Tag Archives: Apex behavioral health

Updates on Apex!


Our Plymouth building

Are you aware Apex has a Livonia office? Or a Plymouth office? If our  Westland office seems too congested or overwhelming for you, Livonia or Plymouth may be a great alternative.

They are both small, cozy offices. Some information on each is listed below.

Livonia is located on 17940 Farmington Rd.,  Suite 280. This is located just off of Curtis road. The Livonia phone number is 734 466-3311, if no one answers please leave a message and someone will call you back, as there is not someone in the office 24/7.

Therapists  at our Livonia office include: Robert Graham, Glenna Washburn, Judy Anderson, Ricky Jentons. Dr. Joseph is the psychiatrist and she is in one Saturday a month. Ricky is in Monday-Thursday;  he sees children and adults.

Our Plymouth office is located 199 N. Main Street, ste 202, Plymouth, MI. Sharon Garant is always accepting intakes, she sees clients aged 18+ and is in the office Tuesday- Thursday. She has day and night time appointments available.

Kristin Hammoud is in the office on Wednesdays from 9:30-5:30. She is an APRN, meaning she can prescribe medication and counsel clients. Kris does not see ADD patients and has much experience with PTSD, depression, substance abuse, and mood disorders.

Shawn Miracle is one of our child therapists and she is available for Saturday appointments.

The number to make an intake appointment at Plymouth is 734-254-9316. The therapist’s direct voicemails are on 734-254-9380.

You can also call the Westland number at 734-729-3133 and ask to schedule an appointment at Plymouth!

What Apex Offers!

In addition to behavioral health treatment, Apex offers a variety of things.

We offer:

  • Psychological evaluations courtesy of Dr. Hamid.
  • Driver License Evaluations from Gina Patton and Robert Edwards. DLEs cost $250 and one needs to bring: state driving record, 3-5 letters of recommendation, a 12- panel drug screening, and AA sign-in sheets if attended. The drug screening is not offered at Apex.
  • Alcohol & Substance abuse evaluations, also courtesy of Gina and Robert. These evaluations cost $115 and you will need to fill out a SASSI test. It is also recommended that you bring any relevant information from the courts.
  • Sidenote: all substance abuse & drivers license evaluations are an out-of-pocket expense that is not covered by insurance.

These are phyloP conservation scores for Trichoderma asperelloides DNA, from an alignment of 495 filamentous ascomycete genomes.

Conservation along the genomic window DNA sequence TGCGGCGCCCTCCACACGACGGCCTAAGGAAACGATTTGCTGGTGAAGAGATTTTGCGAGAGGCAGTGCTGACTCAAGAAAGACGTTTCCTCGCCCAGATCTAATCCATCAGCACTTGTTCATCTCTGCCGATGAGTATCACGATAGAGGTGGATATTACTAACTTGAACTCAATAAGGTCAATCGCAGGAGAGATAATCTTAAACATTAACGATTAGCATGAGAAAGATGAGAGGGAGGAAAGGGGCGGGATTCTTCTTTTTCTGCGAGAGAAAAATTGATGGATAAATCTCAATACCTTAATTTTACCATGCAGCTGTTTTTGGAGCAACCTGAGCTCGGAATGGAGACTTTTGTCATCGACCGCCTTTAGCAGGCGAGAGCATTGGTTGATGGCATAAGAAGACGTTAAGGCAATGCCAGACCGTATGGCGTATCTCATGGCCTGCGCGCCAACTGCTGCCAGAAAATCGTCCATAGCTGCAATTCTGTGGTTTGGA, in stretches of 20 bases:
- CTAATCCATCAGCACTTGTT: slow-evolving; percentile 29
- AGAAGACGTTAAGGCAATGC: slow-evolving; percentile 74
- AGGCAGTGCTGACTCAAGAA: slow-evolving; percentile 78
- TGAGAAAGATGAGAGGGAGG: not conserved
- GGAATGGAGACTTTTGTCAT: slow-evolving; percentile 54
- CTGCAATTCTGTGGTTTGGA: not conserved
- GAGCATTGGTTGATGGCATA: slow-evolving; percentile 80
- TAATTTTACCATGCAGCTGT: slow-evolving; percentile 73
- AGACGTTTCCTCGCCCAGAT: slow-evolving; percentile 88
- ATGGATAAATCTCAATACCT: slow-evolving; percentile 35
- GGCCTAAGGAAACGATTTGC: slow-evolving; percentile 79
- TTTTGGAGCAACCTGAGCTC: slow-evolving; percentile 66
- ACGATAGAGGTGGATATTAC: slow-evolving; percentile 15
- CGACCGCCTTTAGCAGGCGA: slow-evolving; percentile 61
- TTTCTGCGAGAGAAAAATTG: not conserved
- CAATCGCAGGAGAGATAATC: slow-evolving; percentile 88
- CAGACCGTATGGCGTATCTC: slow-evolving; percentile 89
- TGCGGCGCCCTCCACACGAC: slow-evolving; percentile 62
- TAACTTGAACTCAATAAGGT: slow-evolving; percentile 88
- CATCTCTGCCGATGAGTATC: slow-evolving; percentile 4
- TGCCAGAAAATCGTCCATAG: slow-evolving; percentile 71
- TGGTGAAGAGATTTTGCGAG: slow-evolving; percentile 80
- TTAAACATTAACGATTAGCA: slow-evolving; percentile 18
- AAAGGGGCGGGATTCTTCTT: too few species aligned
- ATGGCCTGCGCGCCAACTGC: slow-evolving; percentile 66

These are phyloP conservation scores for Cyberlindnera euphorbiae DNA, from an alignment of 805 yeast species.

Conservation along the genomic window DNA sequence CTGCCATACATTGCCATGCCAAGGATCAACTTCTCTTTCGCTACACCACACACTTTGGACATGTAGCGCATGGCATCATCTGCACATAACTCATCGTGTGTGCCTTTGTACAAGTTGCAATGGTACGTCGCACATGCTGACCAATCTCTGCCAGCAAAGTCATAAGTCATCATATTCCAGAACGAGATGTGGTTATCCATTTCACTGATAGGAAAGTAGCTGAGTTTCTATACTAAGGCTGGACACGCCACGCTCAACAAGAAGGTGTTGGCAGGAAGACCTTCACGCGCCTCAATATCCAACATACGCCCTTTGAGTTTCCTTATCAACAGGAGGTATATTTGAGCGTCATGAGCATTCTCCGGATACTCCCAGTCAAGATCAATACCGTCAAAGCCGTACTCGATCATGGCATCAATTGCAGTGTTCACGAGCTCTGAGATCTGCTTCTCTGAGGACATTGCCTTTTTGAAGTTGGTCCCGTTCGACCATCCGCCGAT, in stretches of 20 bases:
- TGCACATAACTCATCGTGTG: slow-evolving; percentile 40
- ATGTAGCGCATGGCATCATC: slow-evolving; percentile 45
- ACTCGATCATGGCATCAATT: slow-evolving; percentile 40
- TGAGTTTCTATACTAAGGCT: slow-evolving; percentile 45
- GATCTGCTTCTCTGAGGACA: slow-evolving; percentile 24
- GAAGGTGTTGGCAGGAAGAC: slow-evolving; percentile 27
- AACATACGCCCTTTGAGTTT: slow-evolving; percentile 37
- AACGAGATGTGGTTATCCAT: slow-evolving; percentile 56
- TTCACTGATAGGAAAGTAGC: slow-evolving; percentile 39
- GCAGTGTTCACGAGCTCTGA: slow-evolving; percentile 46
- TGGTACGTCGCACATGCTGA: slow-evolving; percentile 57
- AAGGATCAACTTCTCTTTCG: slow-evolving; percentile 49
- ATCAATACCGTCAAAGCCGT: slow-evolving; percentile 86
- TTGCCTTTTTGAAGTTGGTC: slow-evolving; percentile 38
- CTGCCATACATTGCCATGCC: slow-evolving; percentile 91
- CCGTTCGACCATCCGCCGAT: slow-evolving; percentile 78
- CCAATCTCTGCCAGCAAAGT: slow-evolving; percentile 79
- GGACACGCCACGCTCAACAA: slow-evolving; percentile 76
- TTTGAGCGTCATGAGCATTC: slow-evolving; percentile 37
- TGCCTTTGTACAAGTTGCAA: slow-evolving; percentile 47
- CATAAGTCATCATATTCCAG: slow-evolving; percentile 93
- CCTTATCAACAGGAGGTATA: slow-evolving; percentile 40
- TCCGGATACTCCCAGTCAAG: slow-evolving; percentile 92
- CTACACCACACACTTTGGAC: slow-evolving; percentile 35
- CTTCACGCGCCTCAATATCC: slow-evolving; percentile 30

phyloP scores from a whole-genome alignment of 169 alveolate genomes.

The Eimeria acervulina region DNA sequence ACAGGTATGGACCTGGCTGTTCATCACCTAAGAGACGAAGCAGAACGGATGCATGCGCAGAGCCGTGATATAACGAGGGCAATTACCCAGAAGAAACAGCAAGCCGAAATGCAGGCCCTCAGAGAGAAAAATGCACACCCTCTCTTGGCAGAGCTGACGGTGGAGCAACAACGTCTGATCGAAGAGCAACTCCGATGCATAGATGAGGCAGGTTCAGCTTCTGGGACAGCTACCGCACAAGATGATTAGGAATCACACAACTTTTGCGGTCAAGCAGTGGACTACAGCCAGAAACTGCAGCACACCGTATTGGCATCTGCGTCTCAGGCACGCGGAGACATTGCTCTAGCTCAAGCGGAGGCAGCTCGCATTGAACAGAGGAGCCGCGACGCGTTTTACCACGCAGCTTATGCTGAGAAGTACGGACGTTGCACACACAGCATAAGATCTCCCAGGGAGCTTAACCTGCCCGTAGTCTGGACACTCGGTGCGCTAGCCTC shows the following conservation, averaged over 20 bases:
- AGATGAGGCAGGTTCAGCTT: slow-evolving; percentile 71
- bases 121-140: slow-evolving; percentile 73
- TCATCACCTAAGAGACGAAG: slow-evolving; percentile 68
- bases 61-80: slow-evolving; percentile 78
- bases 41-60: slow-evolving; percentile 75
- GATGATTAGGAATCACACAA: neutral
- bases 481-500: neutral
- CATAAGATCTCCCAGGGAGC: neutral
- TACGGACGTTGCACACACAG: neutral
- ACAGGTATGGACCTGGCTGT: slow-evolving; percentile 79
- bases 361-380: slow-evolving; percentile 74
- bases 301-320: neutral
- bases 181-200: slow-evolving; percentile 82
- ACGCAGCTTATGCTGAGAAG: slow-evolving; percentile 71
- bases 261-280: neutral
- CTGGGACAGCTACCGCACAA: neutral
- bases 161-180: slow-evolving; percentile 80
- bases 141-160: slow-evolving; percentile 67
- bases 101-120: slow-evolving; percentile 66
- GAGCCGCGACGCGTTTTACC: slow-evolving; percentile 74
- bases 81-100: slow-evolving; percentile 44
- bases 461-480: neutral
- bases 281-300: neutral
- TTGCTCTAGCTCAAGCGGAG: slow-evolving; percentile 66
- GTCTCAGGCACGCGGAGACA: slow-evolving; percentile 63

• Suboxone treatment. Dr. Chung is our Suboxone provider for opioid treatment & withdrawal. When starting on Suboxone, Dr. Chung prescribes a weeks worth of medication at a time.
  • Tricare Providers- we see military families!
  • Low fee costs. For a medication visit, the first visit is $125, followed by $55 for a 15 minute session. For therapy, the first visit is $90 and the following visits are $70. Therapy visits are 45-60 minutes long.

Apex is NOT a walk-in clinic and we do not accept same day appointments for new clients.  So call and schedule your appointment today! 🙂

Apex Doctors working with SUBOXONE for Heroin Treatment

What is Suboxone?

Suboxone is used to treat opiate addiction. Suboxone contains a combination of buprenorphine and naloxone. Buprenorphine is an opioid medication. Buprenorphine is similar to other opioids such as morphine, codeine, and heroin however, it produces less euphoric (“high”) effects and therefore may be easier to stop taking. Naloxone blocks the effects of opioids such as morphine, codeine, and heroin. If Suboxone is injected, naloxone will block the effects of buprenorphine and lead to withdrawal symptoms in a person with an opioid addiction. When administered under the tongue as directed, naloxone will not affect the actions of buprenorphine.

What Are the Treatments for Heroin Addiction?

For Heroin Treatment Michigan, Treatment for Heroin Michigan, or Heroin Treatment anywhere, Apex Behavioral Health is your answer. At Apex Behavioral Health, our doctors prescribe SUBOXONE.

Suboxone, also known as Buprenorphine is a more recently approved treatment for heroin addiction (and other opiates). Compared with methadone, buprenorphine produces less risk for overdose and withdrawal effects and produces a lower level of physical dependence, so patients who discontinue the medication generally have fewer withdrawal symptoms than those who stop taking methadone. The development of buprenorphine and its authorized use in physicians’ offices give opiate-addicted patients more medical options and extend the reach of addiction medication. Its accessibility may even prompt attempts to obtain treatment earlier. However, not all patients respond to buprenorphine and some continue to require treatment with methadone.